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Black History Month - Great Figures of American History: Muhammed Ali

Black History Month - Great Figures of American History: Muhammed Ali

Black History Month Celebration

Each day this week we will be highlighting the life and work of a great Black American who has had a major influence on our nation's history. For each person we highlight, we will be providing a brief biography, a few quotes, and suggestions for further learning. (See all great figures.) 

Yesterday, we highlighted the life of the Fannie Lou Hamer.  Today, we would like to highlight the life of a person who was the greatest sports figure of his era – Muhammed Ali.  

Muhammad Ali was born in Louisville Kentucky on January 17, 1942. At an early age, he decided to devote himself to boxing. It was a sport that fascinated him, and a sport that enabled him to make a name for himself.  In 1960, Ali won the Olympic Gold Medal. In 1964, Ali defeated the great Sonny Liston to become the heavyweight champion of the world. Ali was smart, fast, and strategic. In the ring he could, as he said, “float like a butterfly and sting like a bee.” 

Ali appreciated the fame and glory he gained from his boxing victories, but he knew there were things more important than boxing. At the peak of his career, Ali was willing to give up everything in service to a higher cause – in service to doing what he believed was right. In 1967, Ali resisted the draft for the Vietnam War. As a result, Ali was stripped of his heavyweight title. “My conscience,” Ali said, “won’t let me go shoot my brother, or some darker people, or some poor hungry people in the mud for big powerful America.”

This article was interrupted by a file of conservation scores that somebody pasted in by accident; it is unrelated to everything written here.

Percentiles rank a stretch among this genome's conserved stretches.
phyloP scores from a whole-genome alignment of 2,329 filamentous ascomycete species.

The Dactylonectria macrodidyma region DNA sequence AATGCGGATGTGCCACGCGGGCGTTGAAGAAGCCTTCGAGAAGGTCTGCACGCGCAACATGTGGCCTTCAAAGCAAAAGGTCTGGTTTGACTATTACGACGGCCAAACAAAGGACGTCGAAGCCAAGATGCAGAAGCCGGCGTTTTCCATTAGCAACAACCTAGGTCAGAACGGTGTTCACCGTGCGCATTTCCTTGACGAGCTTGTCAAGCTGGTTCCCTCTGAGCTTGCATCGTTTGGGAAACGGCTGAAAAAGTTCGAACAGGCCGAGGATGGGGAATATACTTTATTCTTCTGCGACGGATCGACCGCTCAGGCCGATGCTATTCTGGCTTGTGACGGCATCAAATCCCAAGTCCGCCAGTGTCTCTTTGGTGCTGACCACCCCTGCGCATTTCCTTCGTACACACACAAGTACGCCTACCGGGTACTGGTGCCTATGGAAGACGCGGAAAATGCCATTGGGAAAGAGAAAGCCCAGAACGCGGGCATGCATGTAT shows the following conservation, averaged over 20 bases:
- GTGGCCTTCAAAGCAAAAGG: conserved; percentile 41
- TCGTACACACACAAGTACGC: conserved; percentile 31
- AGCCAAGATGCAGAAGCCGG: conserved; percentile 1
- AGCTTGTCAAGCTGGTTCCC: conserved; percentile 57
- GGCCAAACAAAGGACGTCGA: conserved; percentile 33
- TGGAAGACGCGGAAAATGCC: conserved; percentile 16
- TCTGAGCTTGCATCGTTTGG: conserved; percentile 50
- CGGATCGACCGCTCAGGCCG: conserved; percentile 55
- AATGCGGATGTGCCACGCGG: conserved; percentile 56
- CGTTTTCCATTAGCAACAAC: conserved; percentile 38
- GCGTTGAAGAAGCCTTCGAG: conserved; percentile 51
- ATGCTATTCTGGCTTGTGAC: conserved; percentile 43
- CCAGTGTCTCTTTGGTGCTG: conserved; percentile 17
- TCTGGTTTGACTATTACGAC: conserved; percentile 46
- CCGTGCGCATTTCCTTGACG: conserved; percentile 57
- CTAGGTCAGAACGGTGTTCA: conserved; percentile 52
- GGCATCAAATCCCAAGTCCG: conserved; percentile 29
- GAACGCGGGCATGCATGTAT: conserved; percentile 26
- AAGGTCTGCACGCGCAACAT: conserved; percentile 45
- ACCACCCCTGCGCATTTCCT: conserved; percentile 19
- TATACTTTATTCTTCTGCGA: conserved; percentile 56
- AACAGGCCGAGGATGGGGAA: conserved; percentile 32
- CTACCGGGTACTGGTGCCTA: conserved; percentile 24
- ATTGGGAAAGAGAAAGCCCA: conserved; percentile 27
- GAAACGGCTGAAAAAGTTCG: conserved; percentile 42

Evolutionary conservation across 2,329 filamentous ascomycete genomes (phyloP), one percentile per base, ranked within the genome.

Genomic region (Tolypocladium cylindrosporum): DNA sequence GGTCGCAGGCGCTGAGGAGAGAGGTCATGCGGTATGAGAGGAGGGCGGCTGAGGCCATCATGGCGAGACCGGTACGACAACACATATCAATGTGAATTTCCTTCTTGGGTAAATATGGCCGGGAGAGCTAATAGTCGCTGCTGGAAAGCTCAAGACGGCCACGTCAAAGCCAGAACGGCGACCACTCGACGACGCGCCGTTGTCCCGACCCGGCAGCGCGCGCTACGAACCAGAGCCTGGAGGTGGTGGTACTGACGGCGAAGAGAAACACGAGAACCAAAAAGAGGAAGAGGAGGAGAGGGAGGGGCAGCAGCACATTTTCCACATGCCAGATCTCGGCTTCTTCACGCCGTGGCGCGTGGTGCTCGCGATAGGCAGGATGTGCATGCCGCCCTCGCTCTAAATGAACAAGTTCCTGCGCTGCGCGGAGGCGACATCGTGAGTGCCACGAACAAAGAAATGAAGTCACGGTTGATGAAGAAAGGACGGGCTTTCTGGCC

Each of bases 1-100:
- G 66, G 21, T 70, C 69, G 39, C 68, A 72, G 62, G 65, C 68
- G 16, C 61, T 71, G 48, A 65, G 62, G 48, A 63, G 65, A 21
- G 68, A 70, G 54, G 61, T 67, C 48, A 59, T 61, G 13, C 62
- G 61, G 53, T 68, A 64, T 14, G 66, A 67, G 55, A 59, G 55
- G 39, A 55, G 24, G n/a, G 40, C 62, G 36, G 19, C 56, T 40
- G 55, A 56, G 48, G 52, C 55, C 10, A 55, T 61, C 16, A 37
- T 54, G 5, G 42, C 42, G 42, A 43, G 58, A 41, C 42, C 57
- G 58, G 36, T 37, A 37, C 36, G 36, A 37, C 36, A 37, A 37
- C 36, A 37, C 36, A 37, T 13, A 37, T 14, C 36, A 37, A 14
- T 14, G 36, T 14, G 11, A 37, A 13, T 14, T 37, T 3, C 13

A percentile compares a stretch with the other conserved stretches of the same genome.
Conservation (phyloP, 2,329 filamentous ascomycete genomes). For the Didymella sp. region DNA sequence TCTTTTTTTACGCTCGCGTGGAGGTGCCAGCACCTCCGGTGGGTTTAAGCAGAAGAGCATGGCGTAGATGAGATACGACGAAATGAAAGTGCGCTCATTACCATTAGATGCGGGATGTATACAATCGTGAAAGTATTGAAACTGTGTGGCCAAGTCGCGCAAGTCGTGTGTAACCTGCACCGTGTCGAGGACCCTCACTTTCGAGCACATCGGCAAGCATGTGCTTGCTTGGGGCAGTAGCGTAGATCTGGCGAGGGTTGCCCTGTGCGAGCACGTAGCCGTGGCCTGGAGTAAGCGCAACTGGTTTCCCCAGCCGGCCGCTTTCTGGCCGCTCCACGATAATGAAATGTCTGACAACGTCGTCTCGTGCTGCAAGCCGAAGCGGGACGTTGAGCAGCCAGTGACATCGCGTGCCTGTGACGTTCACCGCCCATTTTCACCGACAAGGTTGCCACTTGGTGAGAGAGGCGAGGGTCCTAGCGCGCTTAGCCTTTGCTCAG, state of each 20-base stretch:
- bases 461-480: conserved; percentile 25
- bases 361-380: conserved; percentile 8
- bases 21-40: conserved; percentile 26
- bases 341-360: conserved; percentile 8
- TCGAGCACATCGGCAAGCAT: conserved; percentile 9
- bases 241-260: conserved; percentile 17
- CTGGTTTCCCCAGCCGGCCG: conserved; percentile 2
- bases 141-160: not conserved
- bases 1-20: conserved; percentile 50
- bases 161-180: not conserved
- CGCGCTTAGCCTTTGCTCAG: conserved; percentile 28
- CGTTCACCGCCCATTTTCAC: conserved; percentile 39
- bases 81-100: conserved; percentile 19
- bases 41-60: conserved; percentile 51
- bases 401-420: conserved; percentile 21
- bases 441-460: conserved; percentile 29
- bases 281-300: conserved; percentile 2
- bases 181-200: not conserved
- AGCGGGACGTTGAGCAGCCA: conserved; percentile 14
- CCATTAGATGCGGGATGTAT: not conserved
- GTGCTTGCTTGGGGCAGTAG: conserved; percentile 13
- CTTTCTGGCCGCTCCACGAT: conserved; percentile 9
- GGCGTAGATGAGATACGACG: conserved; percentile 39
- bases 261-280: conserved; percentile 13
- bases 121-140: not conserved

Ali’s principled stance was not popular. He faced a storm of criticism. Some writers said he was “the most disgusting character in memory to appear on the sports scene” and a “bum of all time.” Despite the criticism, Ali never backed down. 

Throughout his life, Ali was boastful, proud, and uncompromising in his views.  “I am the greatest” he often said.  More than any figure of his generation, Ali represented the newfound pride of Black Americans and their refusal to accept the racism that so often surrounded them. 

After he retired from boxing, Ali continued to fight for what he believed was right. He broke from his formerly strict interpretation of Islam to a view of Islam that accepted all people and was fundamentally focused on peace. He raised money for the study of Parkinson’s disease (which he suffered from). He also raised money and supported the Special Olympics and the Make-A-Wish Foundation. In 1996, Ali lit the torch at the 1996 Olympics in Atlanta. 

The quotes below epitomize Ali’s confidence and pride as well as his commitment to helping others. 

“I am America. I am the part you won’t recognize. But get used to me—black, confident, cocky; my name, not yours; my religion, not yours; my goals, my own. Get used to me.”

"Service to others is the rent you pay for your room here on earth."

To learn more about Ali you might enjoy reading Jonathan Eig’s Ali, A Life. You might also enjoy watching the Ken Burns documentary on Ali, Muhammad Ali.